An old fashioned ground Beef Stroganoff Recipe made with mushrooms, sour cream, chopped red onions, garlic, a little ketchup for flavor with noodles.
This makes a delicious, everyday frugal meal.
Serve this over cooked, buttered rice or mashed potatoes instead of the noodles called for in the recipe, if you prefer.
Included is a recipe for Sirloin Beef Stroganoff for times when you want a special meal for your family and guests.
*Can substitute white onions.
Red onions are stronger and therefore give more flavor in addition to color to the dish.
Place meat, onions, and butter in a cold skillet.
Turn heat on
Stir a few minutes until meat is browned and there is no longer
any pink showing.
Stir flour into water until smooth and add to skillet.
Stir in garlic, ketchup, and salt.
Add mushrooms and stir.
Reduce heat to low.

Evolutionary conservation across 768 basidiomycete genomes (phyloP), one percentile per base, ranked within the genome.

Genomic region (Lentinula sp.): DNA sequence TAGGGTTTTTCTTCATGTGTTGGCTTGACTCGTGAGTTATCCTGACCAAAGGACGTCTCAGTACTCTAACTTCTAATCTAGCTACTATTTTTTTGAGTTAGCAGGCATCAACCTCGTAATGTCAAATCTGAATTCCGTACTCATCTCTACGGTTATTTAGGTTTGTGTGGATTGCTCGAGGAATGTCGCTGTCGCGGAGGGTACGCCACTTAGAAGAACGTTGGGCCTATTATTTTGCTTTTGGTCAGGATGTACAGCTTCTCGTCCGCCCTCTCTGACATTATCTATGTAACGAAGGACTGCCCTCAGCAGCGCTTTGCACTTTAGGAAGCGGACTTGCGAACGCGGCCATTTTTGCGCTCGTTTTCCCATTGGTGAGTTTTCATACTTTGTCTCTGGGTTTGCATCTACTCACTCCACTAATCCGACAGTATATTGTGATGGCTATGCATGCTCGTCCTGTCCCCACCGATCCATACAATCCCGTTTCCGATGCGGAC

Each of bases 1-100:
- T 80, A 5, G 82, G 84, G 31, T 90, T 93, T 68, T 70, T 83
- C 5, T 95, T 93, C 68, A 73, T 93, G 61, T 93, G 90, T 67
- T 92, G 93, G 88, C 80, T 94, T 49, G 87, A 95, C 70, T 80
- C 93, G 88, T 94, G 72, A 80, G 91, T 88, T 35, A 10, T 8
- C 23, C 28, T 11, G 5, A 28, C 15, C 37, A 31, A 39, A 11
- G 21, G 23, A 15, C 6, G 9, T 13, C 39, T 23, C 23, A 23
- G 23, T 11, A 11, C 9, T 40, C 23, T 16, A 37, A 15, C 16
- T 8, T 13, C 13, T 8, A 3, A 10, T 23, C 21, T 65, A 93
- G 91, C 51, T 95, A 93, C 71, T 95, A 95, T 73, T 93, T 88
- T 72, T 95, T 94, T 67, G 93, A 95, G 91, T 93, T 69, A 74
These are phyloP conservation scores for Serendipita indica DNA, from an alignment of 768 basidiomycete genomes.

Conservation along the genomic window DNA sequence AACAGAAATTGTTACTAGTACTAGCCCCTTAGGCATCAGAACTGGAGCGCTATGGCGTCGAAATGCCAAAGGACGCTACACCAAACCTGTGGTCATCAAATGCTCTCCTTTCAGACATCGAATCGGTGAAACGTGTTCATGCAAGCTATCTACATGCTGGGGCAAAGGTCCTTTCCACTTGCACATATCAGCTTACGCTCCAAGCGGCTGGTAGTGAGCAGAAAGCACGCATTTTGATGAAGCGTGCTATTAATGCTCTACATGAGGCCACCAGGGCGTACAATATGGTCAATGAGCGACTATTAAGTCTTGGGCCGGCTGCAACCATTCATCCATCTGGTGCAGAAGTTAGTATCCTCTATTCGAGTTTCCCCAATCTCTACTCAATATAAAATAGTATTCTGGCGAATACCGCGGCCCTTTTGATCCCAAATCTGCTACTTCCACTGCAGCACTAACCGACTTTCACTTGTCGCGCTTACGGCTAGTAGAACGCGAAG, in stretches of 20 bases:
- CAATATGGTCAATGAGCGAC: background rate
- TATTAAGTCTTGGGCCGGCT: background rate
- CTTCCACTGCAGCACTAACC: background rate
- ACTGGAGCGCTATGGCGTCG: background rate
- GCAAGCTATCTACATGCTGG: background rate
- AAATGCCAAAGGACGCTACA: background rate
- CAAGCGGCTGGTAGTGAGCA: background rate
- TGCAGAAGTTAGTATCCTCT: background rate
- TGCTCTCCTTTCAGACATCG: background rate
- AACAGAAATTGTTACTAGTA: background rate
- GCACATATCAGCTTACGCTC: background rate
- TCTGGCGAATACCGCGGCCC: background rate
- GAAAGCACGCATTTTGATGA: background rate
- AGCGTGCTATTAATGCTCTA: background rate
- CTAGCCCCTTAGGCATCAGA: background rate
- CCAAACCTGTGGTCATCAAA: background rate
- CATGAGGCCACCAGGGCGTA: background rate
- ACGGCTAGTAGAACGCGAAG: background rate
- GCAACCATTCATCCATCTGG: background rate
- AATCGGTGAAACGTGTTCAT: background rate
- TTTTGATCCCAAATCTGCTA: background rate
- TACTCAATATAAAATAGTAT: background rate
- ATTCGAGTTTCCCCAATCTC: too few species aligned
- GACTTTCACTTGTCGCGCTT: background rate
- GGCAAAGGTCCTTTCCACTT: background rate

Simmer, stirring occasionally for 30-35 minutes until sauce is slightly thickened.
While sauce is cooking prepare noodles according to direction on package.
Drain and add butter, if desired.
Remove cover from sauce, stir in sour cream and bring to a boil.
Remove from heat and serve over the buttered Homemade Noodles Recipe.
Use 1 lb. Sirloin cut into thin strips about 1/4 inch thick, 1-1/2 inches wide and 3 1/2 inch long.
Add an additional tablespoon butter to the skillet and saute strips until browned on both sides.
About 3 minutes per side.
Add onions and continue to cook until onions are tender.
Add rest of ingredients per above instructions.
A recipe for Beef Stroganof appeared in print in Russia, 1871.
It was very frugal because it had no mushrooms or onions.
Of course that old recipe was not as tasty as tasty as today's evolved recipe.
The earliest printed Beef Stroganoff Recipe that Food Historians have found printed in American Cookbooks was one in 1934 and one in 1939.
Both contained Worcestershire sauce, sweet cream instead of sour cream and mushrooms.
Beef Stroganoff Recipe with mushrooms and sour cream, instead of sweet cream was printed in The Joy of Cooking, 1943 edition.
After World War II, Beef Stroganoff became the signature dish of 'gourmet' all over America.